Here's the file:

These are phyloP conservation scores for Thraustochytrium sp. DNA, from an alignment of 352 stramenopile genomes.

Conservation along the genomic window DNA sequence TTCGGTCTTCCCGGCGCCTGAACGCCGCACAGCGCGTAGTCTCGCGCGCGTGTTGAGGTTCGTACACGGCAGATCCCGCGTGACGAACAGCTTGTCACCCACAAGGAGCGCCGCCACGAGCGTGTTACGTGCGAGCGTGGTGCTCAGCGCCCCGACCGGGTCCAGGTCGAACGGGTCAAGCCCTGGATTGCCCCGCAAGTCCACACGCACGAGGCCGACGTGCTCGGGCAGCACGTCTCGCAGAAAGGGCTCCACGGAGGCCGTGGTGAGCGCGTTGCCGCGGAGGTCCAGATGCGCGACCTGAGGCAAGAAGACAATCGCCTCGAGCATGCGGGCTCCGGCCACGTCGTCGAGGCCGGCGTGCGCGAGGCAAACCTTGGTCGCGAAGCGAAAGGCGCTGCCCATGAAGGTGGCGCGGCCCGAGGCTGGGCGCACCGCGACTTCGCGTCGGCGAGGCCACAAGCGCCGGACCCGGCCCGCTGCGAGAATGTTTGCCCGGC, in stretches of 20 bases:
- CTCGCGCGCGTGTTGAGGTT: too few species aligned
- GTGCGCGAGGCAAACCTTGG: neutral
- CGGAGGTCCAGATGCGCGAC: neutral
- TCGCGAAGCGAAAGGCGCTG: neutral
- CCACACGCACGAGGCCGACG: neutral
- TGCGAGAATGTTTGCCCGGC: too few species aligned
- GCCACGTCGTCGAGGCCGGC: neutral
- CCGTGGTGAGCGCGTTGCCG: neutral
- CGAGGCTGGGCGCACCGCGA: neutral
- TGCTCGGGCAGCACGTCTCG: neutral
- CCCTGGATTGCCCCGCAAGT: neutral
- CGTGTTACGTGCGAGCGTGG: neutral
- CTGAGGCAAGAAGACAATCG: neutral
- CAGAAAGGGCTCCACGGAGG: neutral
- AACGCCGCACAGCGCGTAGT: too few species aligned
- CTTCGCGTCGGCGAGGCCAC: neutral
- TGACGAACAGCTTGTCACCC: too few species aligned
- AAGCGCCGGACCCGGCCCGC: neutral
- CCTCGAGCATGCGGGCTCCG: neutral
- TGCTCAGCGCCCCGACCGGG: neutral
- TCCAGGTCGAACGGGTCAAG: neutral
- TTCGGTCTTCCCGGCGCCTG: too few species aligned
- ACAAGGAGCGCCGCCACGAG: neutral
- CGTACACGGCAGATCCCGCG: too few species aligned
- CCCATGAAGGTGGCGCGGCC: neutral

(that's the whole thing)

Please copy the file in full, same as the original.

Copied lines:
These are phyloP conservation scores for Thraustochytrium sp. DNA, from an alignment of 352 stramenopile genomes.

Conservation along the genomic window DNA sequence TTCGGTCTTCCCGGCGCCTGAACGCCGCACAGCGCGTAGTCTCGCGCGCGTGTTGAGGTTCGTACACGGCAGATCCCGCGTGACGAACAGCTTGTCACCCACAAGGAGCGCCGCCACGAGCGTGTTACGTGCGAGCGTGGTGCTCAGCGCCCCGACCGGGTCCAGGTCGAACGGGTCAAGCCCTGGATTGCCCCGCAAGTCCACACGCACGAGGCCGACGTGCTCGGGCAGCACGTCTCGCAGAAAGGGCTCCACGGAGGCCGTGGTGAGCGCGTTGCCGCGGAGGTCCAGATGCGCGACCTGAGGCAAGAAGACAATCGCCTCGAGCATGCGGGCTCCGGCCACGTCGTCGAGGCCGGCGTGCGCGAGGCAAACCTTGGTCGCGAAGCGAAAGGCGCTGCCCATGAAGGTGGCGCGGCCCGAGGCTGGGCGCACCGCGACTTCGCGTCGGCGAGGCCACAAGCGCCGGACCCGGCCCGCTGCGAGAATGTTTGCCCGGC, in stretches of 20 bases:
- CTCGCGCGCGTGTTGAGGTT: too few species aligned
- GTGCGCGAGGCAAACCTTGG: neutral
- CGGAGGTCCAGATGCGCGAC: neutral
- TCGCGAAGCGAAAGGCGCTG: neutral
- CCACACGCACGAGGCCGACG: neutral
- TGCGAGAATGTTTGCCCGGC: too few species aligned
- GCCACGTCGTCGAGGCCGGC: neutral
- CCGTGGTGAGCGCGTTGCCG: neutral
- CGAGGCTGGGCGCACCGCGA: neutral
- TGCTCGGGCAGCACGTCTCG: neutral
- CCCTGGATTGCCCCGCAAGT: neutral
- CGTGTTACGTGCGAGCGTGG: neutral
- CTGAGGCAAGAAGACAATCG: neutral
- CAGAAAGGGCTCCACGGAGG: neutral
- AACGCCGCACAGCGCGTAGT: too few species aligned
- CTTCGCGTCGGCGAGGCCAC: neutral
- TGACGAACAGCTTGTCACCC: too few species aligned
- AAGCGCCGGACCCGGCCCGC: neutral
- CCTCGAGCATGCGGGCTCCG: neutral
- TGCTCAGCGCCCCGACCGGG: neutral
- TCCAGGTCGAACGGGTCAAG: neutral
- TTCGGTCTTCCCGGCGCCTG: too few species aligned
- ACAAGGAGCGCCGCCACGAG: neutral
- CGTACACGGCAGATCCCGCG: too few species aligned
- CCCATGAAGGTGGCGCGGCC: neutral